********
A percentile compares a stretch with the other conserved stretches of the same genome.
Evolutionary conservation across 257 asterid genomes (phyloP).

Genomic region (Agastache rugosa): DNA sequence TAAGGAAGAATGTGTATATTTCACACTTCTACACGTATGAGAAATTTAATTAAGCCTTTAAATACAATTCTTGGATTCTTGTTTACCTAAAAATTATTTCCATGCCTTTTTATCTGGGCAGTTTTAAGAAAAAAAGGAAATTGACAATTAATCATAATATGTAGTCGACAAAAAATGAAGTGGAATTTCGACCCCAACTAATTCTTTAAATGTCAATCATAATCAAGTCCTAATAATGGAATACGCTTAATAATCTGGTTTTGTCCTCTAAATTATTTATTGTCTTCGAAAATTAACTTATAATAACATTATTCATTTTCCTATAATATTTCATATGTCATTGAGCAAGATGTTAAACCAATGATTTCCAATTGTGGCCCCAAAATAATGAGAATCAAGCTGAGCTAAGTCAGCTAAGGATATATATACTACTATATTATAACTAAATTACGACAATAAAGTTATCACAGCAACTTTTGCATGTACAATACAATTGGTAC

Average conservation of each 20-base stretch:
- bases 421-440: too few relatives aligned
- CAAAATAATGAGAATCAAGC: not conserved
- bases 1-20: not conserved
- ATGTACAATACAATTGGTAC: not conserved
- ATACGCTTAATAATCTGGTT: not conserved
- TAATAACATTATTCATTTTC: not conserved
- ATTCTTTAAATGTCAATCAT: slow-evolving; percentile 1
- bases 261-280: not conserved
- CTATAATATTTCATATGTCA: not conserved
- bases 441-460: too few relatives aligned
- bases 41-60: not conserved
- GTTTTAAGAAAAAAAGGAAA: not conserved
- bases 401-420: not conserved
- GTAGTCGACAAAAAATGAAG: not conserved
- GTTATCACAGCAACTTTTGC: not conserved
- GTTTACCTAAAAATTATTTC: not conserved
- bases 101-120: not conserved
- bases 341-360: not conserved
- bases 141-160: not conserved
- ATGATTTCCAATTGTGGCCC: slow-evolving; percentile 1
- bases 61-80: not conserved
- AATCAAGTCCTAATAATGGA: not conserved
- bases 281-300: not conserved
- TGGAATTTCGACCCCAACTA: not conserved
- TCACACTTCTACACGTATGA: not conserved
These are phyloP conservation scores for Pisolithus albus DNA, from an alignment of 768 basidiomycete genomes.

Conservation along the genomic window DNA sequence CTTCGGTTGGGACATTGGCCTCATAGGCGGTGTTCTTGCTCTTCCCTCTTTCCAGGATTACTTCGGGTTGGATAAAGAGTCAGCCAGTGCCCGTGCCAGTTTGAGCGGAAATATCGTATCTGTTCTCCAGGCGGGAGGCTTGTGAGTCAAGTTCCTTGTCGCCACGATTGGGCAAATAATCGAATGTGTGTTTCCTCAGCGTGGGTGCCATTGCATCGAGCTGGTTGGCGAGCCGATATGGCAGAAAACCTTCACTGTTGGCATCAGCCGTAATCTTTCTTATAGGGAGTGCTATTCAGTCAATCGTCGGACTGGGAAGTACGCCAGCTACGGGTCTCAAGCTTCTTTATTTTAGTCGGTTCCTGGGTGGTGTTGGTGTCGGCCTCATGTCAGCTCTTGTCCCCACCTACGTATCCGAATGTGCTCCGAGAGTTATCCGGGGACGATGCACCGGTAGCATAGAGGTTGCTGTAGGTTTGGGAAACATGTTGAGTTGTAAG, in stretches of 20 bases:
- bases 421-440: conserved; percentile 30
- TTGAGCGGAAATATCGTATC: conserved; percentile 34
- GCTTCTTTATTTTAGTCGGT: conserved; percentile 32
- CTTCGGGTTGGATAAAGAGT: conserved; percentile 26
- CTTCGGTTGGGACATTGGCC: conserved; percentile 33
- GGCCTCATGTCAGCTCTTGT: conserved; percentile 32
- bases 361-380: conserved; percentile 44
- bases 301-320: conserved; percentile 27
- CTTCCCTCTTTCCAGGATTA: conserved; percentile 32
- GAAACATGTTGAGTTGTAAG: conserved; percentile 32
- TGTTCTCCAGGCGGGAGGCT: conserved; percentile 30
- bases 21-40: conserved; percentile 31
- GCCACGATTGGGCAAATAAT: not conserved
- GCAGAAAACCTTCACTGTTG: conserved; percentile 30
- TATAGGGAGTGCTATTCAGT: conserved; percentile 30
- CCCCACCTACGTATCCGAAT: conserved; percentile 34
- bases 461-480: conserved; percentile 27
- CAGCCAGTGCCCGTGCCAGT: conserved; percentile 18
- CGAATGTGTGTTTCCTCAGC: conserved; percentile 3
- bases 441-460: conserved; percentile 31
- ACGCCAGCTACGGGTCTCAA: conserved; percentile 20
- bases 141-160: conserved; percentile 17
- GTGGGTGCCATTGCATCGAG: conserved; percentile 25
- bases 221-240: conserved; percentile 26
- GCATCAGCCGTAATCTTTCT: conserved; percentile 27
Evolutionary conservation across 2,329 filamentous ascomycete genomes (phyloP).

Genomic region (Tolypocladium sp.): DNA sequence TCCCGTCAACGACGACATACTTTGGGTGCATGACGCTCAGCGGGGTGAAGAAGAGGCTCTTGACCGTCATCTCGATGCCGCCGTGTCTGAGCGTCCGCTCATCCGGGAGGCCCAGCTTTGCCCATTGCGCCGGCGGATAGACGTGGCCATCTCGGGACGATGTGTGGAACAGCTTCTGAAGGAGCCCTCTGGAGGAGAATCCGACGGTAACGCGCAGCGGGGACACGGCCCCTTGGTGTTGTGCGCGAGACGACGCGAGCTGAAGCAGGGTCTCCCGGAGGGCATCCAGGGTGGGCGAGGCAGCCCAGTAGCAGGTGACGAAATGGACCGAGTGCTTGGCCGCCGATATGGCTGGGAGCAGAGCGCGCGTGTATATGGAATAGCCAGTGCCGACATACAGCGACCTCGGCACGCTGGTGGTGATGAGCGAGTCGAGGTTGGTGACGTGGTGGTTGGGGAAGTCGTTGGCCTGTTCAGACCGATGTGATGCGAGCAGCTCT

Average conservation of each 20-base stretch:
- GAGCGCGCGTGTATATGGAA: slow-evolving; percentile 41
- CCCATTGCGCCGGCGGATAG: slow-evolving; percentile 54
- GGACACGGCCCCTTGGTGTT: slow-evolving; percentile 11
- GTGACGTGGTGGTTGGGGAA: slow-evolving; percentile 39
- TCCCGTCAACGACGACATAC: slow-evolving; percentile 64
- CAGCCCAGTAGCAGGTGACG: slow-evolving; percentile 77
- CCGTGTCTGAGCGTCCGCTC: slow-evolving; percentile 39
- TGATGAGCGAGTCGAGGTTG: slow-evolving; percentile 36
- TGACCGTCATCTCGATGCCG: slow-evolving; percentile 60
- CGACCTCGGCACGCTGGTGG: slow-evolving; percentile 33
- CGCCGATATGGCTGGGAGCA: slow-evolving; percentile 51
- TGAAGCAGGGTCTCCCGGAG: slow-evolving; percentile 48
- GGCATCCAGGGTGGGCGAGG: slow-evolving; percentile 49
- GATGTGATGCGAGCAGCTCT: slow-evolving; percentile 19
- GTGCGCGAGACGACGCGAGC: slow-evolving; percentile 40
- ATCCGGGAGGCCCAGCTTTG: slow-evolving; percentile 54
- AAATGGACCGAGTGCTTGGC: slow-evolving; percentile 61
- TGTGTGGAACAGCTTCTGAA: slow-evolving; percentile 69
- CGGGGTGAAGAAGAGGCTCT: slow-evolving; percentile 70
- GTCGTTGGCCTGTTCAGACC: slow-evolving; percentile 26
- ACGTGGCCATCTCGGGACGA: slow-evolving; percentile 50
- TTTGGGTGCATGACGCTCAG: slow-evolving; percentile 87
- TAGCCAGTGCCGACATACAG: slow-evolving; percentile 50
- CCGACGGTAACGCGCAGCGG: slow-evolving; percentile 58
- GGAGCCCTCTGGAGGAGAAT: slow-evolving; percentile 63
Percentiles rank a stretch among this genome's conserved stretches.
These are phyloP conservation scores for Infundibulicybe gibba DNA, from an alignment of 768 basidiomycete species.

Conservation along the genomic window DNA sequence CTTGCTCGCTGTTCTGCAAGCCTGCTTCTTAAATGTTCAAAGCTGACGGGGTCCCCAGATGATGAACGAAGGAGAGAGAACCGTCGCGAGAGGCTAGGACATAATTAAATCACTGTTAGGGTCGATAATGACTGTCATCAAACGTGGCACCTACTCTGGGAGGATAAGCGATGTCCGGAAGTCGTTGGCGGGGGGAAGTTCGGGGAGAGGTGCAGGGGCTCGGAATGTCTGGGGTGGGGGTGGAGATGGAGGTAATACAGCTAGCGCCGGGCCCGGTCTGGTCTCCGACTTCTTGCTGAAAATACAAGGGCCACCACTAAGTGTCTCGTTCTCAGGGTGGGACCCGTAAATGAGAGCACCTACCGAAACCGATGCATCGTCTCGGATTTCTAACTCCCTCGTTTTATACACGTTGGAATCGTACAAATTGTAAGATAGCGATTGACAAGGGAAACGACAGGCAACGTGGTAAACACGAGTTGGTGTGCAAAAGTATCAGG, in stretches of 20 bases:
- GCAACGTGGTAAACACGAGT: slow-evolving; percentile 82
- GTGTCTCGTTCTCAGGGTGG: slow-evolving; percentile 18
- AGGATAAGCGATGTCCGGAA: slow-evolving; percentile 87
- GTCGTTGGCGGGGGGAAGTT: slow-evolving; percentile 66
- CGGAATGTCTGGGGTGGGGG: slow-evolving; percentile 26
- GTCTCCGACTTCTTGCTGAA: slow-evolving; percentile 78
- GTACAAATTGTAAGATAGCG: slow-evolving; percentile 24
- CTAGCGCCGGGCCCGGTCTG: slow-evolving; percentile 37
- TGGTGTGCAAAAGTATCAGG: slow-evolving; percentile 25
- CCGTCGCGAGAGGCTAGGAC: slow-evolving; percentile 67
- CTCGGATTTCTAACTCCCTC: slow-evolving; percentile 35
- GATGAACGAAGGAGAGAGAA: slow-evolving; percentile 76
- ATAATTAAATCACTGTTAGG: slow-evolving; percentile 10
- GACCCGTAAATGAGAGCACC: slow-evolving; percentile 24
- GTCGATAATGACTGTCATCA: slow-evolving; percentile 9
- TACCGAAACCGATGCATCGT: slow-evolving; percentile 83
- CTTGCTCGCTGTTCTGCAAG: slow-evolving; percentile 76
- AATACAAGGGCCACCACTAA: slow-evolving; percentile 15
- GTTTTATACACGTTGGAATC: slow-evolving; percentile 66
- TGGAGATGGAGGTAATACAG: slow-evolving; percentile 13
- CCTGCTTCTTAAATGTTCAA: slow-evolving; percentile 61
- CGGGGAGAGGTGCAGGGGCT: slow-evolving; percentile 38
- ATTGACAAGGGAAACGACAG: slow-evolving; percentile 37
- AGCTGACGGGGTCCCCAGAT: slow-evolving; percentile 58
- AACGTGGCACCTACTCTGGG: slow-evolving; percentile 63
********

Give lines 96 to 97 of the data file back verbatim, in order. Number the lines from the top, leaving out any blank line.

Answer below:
- TGGTGTGCAAAAGTATCAGG: slow-evolving; percentile 25
- CCGTCGCGAGAGGCTAGGAC: slow-evolving; percentile 67